Monday was the big day.
My daughter was leaving for a week long overnight camp, three hours away, in the woods, with the entire fifth grade, parent volunteers, and her teachers. In the weeks leading up to this day she and her friends were bubbling over with anticipation. This was a first for her. And she wanted it REALLY bad. At ten-years-old her need to feel separated from her parents is getting stronger by the day. But so is her dependence on us for guidance into the social and emotional arena of puberty and middle school. This is such a complex time for our entire family.
On the eve of her departure, she asked me to help her complete her packing by checking things off the list given to her by her teacher that are already packed in her overnight bag. After I get over the fact that her bag is probably heavier than she is, I plant myself down on the floor on the opposite side of her room and I can see her rummaging through her bag across from me. “Okay mom, tell me the first thing on the list. ” she eagerly tells me. So I say, “Five pairs of socks.” She replies with a military sounding “Check!” then “Cross it off mom and tell me what is next.” She is clearly in the lead here so I follow marveling at her stature and commitment to the task at hand. Obviously, she is highly invested in the successful completion of packing her own bag. I begin to feel lucky that she even asked me to “help”. We continue in this format down the list and about halfway through the list, as I watch her sifting through her bag looking for the next item, I begin to feel hot and a bit shaky. Then suddenly I get a flashback of myself in the hospital holding my new baby and looking up at my husband with proud and scared eyes, both of us thinking — without saying a single word — “Wow! We did it!” As my mind slips back into present day and my eyes try to refocus on my daughter, who has by this point turned to face me, I notice that she is looking at me with a quizzical look in her eyes. “Mom,” she gently tells me, “the paper is all wet.” I look down and realize that the list I had been holding is saturated with tears. I whisper to myself, “How did this happen?” She grew up so fast just like everyone said she would. I didn’t believe them. “It was supposed to last forever.” And I secretly wished that this moment could. My daughter moves across the room, meets me with her own tears, embraces me, and softly tells me, “Aw mom, it’ll be okay. I’ll be back before you know it.” Boy does that sound familiar. “I know.” I tell her, “I am just so proud of you. And I want you to have tons of fun. I am just sad that I will not be there to see it.” My husband knocks on the door to her room. “Is everything okay?”, he asks knowing exactly what is going on inside. He peeks in and sees our tearful embrace. “Mom is just sad that she is not going to camp with us.” (my husband is a chaperon) My daughter empathetically tells her dad. He replies “Oh, that’s what moms do.”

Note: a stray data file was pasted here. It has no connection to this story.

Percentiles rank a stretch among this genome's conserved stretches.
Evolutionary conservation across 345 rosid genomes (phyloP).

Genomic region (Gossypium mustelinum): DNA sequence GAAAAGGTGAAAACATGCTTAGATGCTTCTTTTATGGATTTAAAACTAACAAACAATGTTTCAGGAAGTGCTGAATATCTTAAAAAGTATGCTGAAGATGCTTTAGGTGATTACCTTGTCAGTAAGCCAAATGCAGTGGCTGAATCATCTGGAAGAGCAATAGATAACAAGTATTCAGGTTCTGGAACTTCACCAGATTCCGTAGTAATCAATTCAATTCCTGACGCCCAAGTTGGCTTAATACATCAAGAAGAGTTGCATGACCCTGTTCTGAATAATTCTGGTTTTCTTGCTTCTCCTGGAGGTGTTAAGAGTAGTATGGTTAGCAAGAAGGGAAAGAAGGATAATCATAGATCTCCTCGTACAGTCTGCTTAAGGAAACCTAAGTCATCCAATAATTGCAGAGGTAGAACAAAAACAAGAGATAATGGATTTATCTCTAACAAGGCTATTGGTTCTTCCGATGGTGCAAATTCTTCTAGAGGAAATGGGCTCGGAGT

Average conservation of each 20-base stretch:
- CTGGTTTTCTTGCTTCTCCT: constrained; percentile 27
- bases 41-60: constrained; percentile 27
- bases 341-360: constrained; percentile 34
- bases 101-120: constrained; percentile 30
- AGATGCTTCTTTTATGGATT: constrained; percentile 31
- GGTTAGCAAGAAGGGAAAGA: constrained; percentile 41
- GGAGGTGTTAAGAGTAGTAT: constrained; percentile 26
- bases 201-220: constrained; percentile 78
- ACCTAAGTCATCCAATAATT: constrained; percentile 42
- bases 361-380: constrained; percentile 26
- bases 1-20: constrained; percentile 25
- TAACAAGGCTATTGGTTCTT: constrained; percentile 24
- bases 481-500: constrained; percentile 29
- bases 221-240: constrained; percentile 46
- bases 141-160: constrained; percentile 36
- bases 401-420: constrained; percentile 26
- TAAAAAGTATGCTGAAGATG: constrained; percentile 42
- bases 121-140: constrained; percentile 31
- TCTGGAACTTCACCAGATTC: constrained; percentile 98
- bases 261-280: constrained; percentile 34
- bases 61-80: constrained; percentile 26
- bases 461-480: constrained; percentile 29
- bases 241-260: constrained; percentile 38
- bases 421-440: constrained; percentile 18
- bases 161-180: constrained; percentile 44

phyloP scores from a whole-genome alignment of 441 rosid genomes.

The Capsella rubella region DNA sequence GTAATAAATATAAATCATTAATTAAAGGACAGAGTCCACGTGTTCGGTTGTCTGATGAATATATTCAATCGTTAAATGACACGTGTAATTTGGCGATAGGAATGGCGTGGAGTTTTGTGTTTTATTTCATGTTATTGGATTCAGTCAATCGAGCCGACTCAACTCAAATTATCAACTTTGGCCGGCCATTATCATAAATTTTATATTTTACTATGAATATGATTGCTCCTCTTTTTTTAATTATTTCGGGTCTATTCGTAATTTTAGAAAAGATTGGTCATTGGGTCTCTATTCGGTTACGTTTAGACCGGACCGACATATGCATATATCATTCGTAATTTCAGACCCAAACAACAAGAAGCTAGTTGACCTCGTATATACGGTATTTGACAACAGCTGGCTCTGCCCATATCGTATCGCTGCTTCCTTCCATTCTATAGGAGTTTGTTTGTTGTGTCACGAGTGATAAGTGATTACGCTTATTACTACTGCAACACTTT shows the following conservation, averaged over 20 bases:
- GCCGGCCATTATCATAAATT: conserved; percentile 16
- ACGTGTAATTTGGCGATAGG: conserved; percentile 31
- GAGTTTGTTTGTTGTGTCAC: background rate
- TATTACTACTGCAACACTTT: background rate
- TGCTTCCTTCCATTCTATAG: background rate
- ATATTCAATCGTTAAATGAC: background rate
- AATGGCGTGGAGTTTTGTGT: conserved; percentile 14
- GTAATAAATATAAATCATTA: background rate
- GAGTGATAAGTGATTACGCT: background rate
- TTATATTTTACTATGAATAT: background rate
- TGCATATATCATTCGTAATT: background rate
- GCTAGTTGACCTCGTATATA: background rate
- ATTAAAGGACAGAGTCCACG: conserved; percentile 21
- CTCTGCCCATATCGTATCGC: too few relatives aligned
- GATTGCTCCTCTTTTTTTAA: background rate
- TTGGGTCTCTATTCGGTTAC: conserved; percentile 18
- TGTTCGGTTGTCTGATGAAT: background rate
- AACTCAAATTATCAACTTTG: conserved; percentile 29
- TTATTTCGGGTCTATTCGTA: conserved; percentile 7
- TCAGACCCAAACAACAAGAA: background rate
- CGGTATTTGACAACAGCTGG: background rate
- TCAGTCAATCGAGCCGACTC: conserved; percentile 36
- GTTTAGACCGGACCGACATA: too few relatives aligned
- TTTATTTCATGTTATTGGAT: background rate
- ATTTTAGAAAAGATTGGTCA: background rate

Yes, that IS what moms do. We are happy in front of our children, we are sad in front of our children, we are angry in front of our children. And dads are all of these things as well. Expressing our emotions in front of our children can be difficult at times. I did not want to spoil my daughter’s excitement about going to camp for the first time but I was overcome with my own emotions. She seemed to appreciate that I showed I cared. Additionally, without planning to, I gave her a window to my soul, I let her know how I felt inside and how I communicate and express those feelings appropriately. This is good parenting. Let them see you laugh, smile, cry, be angry, compassionate, loving etc. Show them what these emotions feel and look like. And then have a dialogue with your children about those emotional moments when appropriate. This will provide a foundation for your children to understand and express their own emotions as they evolve and become more complex.
I usually like to provide you with a link to an article of some sort that gives you parenting tips and advice on the topic at hand. But this time I have given you something special. I have given you a link to my heart.